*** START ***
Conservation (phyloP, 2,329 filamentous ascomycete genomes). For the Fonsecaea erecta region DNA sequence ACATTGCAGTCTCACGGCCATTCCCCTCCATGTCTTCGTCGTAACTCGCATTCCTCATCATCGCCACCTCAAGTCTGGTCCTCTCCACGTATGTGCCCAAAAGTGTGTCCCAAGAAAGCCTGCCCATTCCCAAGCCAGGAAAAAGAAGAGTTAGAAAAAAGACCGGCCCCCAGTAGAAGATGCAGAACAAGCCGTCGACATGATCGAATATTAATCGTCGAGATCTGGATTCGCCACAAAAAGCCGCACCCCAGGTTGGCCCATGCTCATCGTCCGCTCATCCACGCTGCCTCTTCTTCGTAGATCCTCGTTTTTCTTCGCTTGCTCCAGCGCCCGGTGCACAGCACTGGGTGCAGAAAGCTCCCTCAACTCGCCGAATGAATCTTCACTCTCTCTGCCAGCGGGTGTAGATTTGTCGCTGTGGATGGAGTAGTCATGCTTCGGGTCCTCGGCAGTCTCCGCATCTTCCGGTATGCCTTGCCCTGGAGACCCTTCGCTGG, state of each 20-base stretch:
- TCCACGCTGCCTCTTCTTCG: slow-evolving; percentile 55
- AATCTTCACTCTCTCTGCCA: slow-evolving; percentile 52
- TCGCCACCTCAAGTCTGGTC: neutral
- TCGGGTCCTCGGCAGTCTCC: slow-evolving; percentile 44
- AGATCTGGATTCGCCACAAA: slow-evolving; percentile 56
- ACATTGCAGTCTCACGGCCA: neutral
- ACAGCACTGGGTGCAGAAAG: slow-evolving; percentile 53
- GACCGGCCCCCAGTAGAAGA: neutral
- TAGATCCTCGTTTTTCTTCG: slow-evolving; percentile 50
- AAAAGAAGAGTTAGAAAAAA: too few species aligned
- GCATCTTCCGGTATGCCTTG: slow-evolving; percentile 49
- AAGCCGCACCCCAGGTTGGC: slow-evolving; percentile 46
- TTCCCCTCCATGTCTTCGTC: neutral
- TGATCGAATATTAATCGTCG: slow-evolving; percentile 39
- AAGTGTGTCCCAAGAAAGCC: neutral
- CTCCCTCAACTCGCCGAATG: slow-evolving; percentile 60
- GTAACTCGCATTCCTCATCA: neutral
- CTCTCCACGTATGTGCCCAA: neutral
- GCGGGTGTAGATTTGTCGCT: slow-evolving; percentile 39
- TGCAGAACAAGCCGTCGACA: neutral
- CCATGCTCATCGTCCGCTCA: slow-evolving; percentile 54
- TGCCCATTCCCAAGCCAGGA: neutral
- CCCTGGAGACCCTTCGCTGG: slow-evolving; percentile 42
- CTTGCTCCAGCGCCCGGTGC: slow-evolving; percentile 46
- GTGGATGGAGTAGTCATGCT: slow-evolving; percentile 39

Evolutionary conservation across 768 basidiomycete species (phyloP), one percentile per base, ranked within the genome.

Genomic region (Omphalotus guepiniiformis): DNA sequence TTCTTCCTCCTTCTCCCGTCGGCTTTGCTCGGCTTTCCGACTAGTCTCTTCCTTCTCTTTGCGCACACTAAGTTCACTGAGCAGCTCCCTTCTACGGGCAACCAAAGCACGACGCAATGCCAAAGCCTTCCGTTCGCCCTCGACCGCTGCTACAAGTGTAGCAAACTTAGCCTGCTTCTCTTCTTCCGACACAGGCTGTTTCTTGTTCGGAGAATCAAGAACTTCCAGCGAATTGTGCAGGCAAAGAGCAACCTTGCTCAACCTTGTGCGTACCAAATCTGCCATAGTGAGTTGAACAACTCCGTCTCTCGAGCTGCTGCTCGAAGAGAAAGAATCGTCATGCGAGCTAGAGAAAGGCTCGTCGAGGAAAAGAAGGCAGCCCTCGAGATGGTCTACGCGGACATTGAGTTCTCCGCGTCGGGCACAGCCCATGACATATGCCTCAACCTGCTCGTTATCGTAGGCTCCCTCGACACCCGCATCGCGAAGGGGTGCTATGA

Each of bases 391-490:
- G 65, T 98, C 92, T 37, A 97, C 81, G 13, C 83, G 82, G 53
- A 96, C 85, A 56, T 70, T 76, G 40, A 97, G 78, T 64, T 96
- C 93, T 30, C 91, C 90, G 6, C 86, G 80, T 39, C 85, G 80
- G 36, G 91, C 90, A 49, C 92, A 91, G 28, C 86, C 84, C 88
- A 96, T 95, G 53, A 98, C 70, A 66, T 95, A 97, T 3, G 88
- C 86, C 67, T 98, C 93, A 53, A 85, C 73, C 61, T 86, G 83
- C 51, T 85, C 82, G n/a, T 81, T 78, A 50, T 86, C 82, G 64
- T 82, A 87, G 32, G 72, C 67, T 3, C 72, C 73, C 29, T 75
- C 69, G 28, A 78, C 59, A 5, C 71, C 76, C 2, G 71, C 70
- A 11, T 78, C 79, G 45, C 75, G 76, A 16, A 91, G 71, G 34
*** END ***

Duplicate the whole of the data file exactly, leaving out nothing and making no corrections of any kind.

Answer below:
Conservation (phyloP, 2,329 filamentous ascomycete genomes). For the Fonsecaea erecta region DNA sequence ACATTGCAGTCTCACGGCCATTCCCCTCCATGTCTTCGTCGTAACTCGCATTCCTCATCATCGCCACCTCAAGTCTGGTCCTCTCCACGTATGTGCCCAAAAGTGTGTCCCAAGAAAGCCTGCCCATTCCCAAGCCAGGAAAAAGAAGAGTTAGAAAAAAGACCGGCCCCCAGTAGAAGATGCAGAACAAGCCGTCGACATGATCGAATATTAATCGTCGAGATCTGGATTCGCCACAAAAAGCCGCACCCCAGGTTGGCCCATGCTCATCGTCCGCTCATCCACGCTGCCTCTTCTTCGTAGATCCTCGTTTTTCTTCGCTTGCTCCAGCGCCCGGTGCACAGCACTGGGTGCAGAAAGCTCCCTCAACTCGCCGAATGAATCTTCACTCTCTCTGCCAGCGGGTGTAGATTTGTCGCTGTGGATGGAGTAGTCATGCTTCGGGTCCTCGGCAGTCTCCGCATCTTCCGGTATGCCTTGCCCTGGAGACCCTTCGCTGG, state of each 20-base stretch:
- TCCACGCTGCCTCTTCTTCG: slow-evolving; percentile 55
- AATCTTCACTCTCTCTGCCA: slow-evolving; percentile 52
- TCGCCACCTCAAGTCTGGTC: neutral
- TCGGGTCCTCGGCAGTCTCC: slow-evolving; percentile 44
- AGATCTGGATTCGCCACAAA: slow-evolving; percentile 56
- ACATTGCAGTCTCACGGCCA: neutral
- ACAGCACTGGGTGCAGAAAG: slow-evolving; percentile 53
- GACCGGCCCCCAGTAGAAGA: neutral
- TAGATCCTCGTTTTTCTTCG: slow-evolving; percentile 50
- AAAAGAAGAGTTAGAAAAAA: too few species aligned
- GCATCTTCCGGTATGCCTTG: slow-evolving; percentile 49
- AAGCCGCACCCCAGGTTGGC: slow-evolving; percentile 46
- TTCCCCTCCATGTCTTCGTC: neutral
- TGATCGAATATTAATCGTCG: slow-evolving; percentile 39
- AAGTGTGTCCCAAGAAAGCC: neutral
- CTCCCTCAACTCGCCGAATG: slow-evolving; percentile 60
- GTAACTCGCATTCCTCATCA: neutral
- CTCTCCACGTATGTGCCCAA: neutral
- GCGGGTGTAGATTTGTCGCT: slow-evolving; percentile 39
- TGCAGAACAAGCCGTCGACA: neutral
- CCATGCTCATCGTCCGCTCA: slow-evolving; percentile 54
- TGCCCATTCCCAAGCCAGGA: neutral
- CCCTGGAGACCCTTCGCTGG: slow-evolving; percentile 42
- CTTGCTCCAGCGCCCGGTGC: slow-evolving; percentile 46
- GTGGATGGAGTAGTCATGCT: slow-evolving; percentile 39

Evolutionary conservation across 768 basidiomycete species (phyloP), one percentile per base, ranked within the genome.

Genomic region (Omphalotus guepiniiformis): DNA sequence TTCTTCCTCCTTCTCCCGTCGGCTTTGCTCGGCTTTCCGACTAGTCTCTTCCTTCTCTTTGCGCACACTAAGTTCACTGAGCAGCTCCCTTCTACGGGCAACCAAAGCACGACGCAATGCCAAAGCCTTCCGTTCGCCCTCGACCGCTGCTACAAGTGTAGCAAACTTAGCCTGCTTCTCTTCTTCCGACACAGGCTGTTTCTTGTTCGGAGAATCAAGAACTTCCAGCGAATTGTGCAGGCAAAGAGCAACCTTGCTCAACCTTGTGCGTACCAAATCTGCCATAGTGAGTTGAACAACTCCGTCTCTCGAGCTGCTGCTCGAAGAGAAAGAATCGTCATGCGAGCTAGAGAAAGGCTCGTCGAGGAAAAGAAGGCAGCCCTCGAGATGGTCTACGCGGACATTGAGTTCTCCGCGTCGGGCACAGCCCATGACATATGCCTCAACCTGCTCGTTATCGTAGGCTCCCTCGACACCCGCATCGCGAAGGGGTGCTATGA

Each of bases 391-490:
- G 65, T 98, C 92, T 37, A 97, C 81, G 13, C 83, G 82, G 53
- A 96, C 85, A 56, T 70, T 76, G 40, A 97, G 78, T 64, T 96
- C 93, T 30, C 91, C 90, G 6, C 86, G 80, T 39, C 85, G 80
- G 36, G 91, C 90, A 49, C 92, A 91, G 28, C 86, C 84, C 88
- A 96, T 95, G 53, A 98, C 70, A 66, T 95, A 97, T 3, G 88
- C 86, C 67, T 98, C 93, A 53, A 85, C 73, C 61, T 86, G 83
- C 51, T 85, C 82, G n/a, T 81, T 78, A 50, T 86, C 82, G 64
- T 82, A 87, G 32, G 72, C 67, T 3, C 72, C 73, C 29, T 75
- C 69, G 28, A 78, C 59, A 5, C 71, C 76, C 2, G 71, C 70
- A 11, T 78, C 79, G 45, C 75, G 76, A 16, A 91, G 71, G 34